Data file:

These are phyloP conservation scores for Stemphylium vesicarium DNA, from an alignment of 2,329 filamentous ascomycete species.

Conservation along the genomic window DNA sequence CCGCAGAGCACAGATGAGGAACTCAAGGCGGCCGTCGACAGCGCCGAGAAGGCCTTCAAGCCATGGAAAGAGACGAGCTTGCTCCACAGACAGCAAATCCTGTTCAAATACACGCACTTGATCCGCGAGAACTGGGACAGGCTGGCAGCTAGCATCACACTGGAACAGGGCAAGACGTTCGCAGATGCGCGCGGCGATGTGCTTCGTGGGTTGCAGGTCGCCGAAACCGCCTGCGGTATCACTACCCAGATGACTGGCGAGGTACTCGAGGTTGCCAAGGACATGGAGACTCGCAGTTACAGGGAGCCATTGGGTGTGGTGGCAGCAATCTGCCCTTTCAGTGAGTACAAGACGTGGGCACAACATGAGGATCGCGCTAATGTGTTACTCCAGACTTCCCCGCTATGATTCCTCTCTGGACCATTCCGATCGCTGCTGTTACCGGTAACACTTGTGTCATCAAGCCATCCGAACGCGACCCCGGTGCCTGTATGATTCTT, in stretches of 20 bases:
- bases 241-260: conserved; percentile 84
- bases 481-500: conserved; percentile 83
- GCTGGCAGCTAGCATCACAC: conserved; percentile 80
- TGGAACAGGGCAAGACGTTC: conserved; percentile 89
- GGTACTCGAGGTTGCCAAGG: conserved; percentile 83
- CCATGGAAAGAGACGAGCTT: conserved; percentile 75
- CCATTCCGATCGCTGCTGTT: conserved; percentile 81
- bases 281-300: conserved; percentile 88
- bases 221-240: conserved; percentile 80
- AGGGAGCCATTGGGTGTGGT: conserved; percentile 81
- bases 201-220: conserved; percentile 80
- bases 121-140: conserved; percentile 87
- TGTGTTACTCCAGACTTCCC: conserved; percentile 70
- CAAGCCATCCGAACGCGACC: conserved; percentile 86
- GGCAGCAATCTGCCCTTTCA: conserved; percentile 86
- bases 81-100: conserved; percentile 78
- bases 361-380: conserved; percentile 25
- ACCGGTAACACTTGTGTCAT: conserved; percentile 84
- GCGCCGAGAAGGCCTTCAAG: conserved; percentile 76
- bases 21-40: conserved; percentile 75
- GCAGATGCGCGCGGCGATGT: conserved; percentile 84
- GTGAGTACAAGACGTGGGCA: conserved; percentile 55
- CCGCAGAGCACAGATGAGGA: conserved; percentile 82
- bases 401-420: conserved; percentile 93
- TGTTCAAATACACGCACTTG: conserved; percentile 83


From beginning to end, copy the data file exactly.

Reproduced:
These are phyloP conservation scores for Stemphylium vesicarium DNA, from an alignment of 2,329 filamentous ascomycete species.

Conservation along the genomic window DNA sequence CCGCAGAGCACAGATGAGGAACTCAAGGCGGCCGTCGACAGCGCCGAGAAGGCCTTCAAGCCATGGAAAGAGACGAGCTTGCTCCACAGACAGCAAATCCTGTTCAAATACACGCACTTGATCCGCGAGAACTGGGACAGGCTGGCAGCTAGCATCACACTGGAACAGGGCAAGACGTTCGCAGATGCGCGCGGCGATGTGCTTCGTGGGTTGCAGGTCGCCGAAACCGCCTGCGGTATCACTACCCAGATGACTGGCGAGGTACTCGAGGTTGCCAAGGACATGGAGACTCGCAGTTACAGGGAGCCATTGGGTGTGGTGGCAGCAATCTGCCCTTTCAGTGAGTACAAGACGTGGGCACAACATGAGGATCGCGCTAATGTGTTACTCCAGACTTCCCCGCTATGATTCCTCTCTGGACCATTCCGATCGCTGCTGTTACCGGTAACACTTGTGTCATCAAGCCATCCGAACGCGACCCCGGTGCCTGTATGATTCTT, in stretches of 20 bases:
- bases 241-260: conserved; percentile 84
- bases 481-500: conserved; percentile 83
- GCTGGCAGCTAGCATCACAC: conserved; percentile 80
- TGGAACAGGGCAAGACGTTC: conserved; percentile 89
- GGTACTCGAGGTTGCCAAGG: conserved; percentile 83
- CCATGGAAAGAGACGAGCTT: conserved; percentile 75
- CCATTCCGATCGCTGCTGTT: conserved; percentile 81
- bases 281-300: conserved; percentile 88
- bases 221-240: conserved; percentile 80
- AGGGAGCCATTGGGTGTGGT: conserved; percentile 81
- bases 201-220: conserved; percentile 80
- bases 121-140: conserved; percentile 87
- TGTGTTACTCCAGACTTCCC: conserved; percentile 70
- CAAGCCATCCGAACGCGACC: conserved; percentile 86
- GGCAGCAATCTGCCCTTTCA: conserved; percentile 86
- bases 81-100: conserved; percentile 78
- bases 361-380: conserved; percentile 25
- ACCGGTAACACTTGTGTCAT: conserved; percentile 84
- GCGCCGAGAAGGCCTTCAAG: conserved; percentile 76
- bases 21-40: conserved; percentile 75
- GCAGATGCGCGCGGCGATGT: conserved; percentile 84
- GTGAGTACAAGACGTGGGCA: conserved; percentile 55
- CCGCAGAGCACAGATGAGGA: conserved; percentile 82
- bases 401-420: conserved; percentile 93
- TGTTCAAATACACGCACTTG: conserved; percentile 83